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Two weeks ago I did a post on making ginger mojitos using homemade ginger beer…. I should have started with a post on how to make the ginger beer followed by a post about making ginger mojitos.  Well, this is a bit out of order, but here it is…

I my younger days I was one of those gals that always had a diet soda in my hand. In my late 30’s I limited my consumption to 1-a-day, like that was a good thing. “Good” really isn’t the right word, it was at least better than several cans a day, but there came a point as I learned about the harmful affects of aspartame and other ingredients where I stopped drinking soda and needed to look for other more healthy alternatives.  There were a few other things that motivated me to make the switch. I was starting to simplify things in the kitchen by getting away from boxed and pre-package food. Making my own beverages just fit right into that plan and at that point everything just came together. I have been making ginger beer for about 3 years now and haven’t looked back.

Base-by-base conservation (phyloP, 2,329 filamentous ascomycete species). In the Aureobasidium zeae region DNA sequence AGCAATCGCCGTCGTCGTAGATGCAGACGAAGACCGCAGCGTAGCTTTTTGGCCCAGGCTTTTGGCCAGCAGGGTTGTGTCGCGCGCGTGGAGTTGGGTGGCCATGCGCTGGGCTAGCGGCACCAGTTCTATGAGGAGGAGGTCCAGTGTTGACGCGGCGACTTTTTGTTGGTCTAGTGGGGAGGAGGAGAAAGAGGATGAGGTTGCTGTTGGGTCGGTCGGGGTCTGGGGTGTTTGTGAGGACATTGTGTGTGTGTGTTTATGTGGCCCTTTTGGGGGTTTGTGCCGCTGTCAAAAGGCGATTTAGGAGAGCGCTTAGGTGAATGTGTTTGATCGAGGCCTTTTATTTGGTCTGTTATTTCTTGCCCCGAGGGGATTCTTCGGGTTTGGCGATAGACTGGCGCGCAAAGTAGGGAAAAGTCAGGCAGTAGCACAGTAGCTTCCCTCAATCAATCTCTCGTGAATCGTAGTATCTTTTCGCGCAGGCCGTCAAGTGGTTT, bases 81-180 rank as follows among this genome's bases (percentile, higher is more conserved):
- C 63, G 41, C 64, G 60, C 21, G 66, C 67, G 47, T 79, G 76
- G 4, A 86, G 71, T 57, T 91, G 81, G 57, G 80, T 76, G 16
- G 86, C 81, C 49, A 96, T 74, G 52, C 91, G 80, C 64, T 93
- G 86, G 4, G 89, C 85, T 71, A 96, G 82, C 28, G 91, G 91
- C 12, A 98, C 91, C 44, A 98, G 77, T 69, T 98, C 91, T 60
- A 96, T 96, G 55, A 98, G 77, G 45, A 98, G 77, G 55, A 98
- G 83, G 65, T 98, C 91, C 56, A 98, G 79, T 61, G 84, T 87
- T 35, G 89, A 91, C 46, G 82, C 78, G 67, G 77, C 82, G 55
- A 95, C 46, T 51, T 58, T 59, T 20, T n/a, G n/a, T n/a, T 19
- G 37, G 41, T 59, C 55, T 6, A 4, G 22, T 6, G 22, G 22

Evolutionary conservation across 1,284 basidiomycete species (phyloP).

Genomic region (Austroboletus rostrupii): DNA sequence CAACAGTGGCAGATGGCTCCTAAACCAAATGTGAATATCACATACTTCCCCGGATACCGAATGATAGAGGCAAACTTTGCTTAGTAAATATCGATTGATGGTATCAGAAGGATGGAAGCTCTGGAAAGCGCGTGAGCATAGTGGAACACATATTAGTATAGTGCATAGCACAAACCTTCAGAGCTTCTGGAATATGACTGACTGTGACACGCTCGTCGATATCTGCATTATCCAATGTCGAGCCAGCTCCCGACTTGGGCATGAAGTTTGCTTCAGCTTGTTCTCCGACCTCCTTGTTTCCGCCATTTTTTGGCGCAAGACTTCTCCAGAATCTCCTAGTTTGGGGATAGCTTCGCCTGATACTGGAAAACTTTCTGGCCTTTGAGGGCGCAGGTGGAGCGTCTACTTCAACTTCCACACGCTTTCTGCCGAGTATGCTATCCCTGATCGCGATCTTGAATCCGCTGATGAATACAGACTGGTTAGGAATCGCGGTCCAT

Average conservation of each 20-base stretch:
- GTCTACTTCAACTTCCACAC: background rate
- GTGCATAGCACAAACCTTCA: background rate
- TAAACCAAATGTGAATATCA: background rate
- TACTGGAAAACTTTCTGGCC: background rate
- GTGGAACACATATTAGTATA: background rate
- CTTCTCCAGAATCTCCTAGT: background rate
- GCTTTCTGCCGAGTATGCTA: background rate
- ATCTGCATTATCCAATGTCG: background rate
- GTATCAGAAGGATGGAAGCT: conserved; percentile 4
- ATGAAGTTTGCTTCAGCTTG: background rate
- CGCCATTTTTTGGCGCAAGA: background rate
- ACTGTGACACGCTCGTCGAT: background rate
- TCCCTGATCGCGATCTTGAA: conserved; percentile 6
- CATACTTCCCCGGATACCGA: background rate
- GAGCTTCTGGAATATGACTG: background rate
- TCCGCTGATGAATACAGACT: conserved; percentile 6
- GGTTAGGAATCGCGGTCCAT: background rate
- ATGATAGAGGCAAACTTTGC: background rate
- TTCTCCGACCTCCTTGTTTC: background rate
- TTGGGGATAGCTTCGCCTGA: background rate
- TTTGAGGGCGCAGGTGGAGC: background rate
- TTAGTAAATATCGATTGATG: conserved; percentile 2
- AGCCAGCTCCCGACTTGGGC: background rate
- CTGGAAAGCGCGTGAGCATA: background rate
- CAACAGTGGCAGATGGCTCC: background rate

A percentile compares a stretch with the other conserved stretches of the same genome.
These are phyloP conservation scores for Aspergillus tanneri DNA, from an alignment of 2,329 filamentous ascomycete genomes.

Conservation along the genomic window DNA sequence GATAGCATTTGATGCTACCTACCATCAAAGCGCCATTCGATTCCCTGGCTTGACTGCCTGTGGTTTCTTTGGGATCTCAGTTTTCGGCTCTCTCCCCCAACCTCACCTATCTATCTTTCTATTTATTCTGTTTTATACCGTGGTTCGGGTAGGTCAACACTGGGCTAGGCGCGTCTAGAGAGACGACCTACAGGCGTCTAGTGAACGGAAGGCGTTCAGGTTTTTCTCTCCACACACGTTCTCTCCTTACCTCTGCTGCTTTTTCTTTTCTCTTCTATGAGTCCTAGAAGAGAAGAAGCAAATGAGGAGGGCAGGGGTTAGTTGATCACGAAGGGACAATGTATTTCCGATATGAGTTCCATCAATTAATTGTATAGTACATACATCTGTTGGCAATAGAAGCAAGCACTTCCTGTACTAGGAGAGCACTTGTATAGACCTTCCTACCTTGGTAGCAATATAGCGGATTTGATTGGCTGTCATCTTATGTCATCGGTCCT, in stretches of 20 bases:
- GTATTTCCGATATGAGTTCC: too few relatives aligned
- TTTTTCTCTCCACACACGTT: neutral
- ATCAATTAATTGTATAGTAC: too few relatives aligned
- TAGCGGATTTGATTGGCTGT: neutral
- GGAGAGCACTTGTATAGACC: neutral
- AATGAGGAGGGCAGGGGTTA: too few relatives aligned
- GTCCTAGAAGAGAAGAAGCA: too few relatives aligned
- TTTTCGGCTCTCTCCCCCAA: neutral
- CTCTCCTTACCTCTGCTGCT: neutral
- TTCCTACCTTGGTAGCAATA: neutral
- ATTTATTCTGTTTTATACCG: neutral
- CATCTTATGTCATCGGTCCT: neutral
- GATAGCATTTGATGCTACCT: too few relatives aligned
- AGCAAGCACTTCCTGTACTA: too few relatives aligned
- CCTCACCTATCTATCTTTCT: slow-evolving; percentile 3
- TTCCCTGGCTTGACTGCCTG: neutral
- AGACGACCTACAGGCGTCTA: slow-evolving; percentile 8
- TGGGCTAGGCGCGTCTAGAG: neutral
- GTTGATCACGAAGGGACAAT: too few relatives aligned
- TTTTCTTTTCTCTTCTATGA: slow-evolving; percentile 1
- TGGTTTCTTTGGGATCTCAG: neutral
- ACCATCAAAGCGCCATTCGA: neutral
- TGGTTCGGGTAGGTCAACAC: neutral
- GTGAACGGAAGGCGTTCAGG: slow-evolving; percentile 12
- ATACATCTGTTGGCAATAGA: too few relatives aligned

I didn’t “invent” ginger beer, nor am I the first to talk about it in the blogging world. What really caught my attention (along with the money I would save and it being a healthier option) is it is a naturally fermented drink that is full of beneficial enzymes that are good for your digestive system and all around good health.

There are only a few  ingredients you need to get started.

  • Ginger – either ground ginger or fresh ginger
  • Sugar – I use organic sugar (use what ever works for you)
  • Water – filtered. If unfiltered, let sit for 24 before using
  • A few Golden Raisins (also known as sultanas)
  • A small pinch of dry yeast (optional)
  • Lemon Juice (need towards the end in 7 days)
  • Cheesecloth or butter muslin – something to cover jar and also to strain it later.

Start with a quart canning jar (any glass jar will work) and fill it with 10 ounces of water. *Add a spoon full of sugar and a spoon full of ginger… what is a spoon full? For me, it is the cereal spoon out of the kitchen silverware drawer. Roughly, it is about 1 -1 1/2 tsp. Stir your liquid really really well. You want the sugar to dissolve and the ginger (if using ground) to break up. This is the point where you can add a pinch of yeast to speed up the process, or leave out the yeast and let the natural wild yeast in the air do its job. You will only add this pinch of yeast once. This is also the point where you would add a few golden raisins. I did this when I first started making ginger beer. There is wild yeast on the outside of the raisins that helps with this process. It is funny, I had forgotten about the raisins all together until I dug out my recipe to read it over to write this post and realize that I have not used the raisins in quite a while.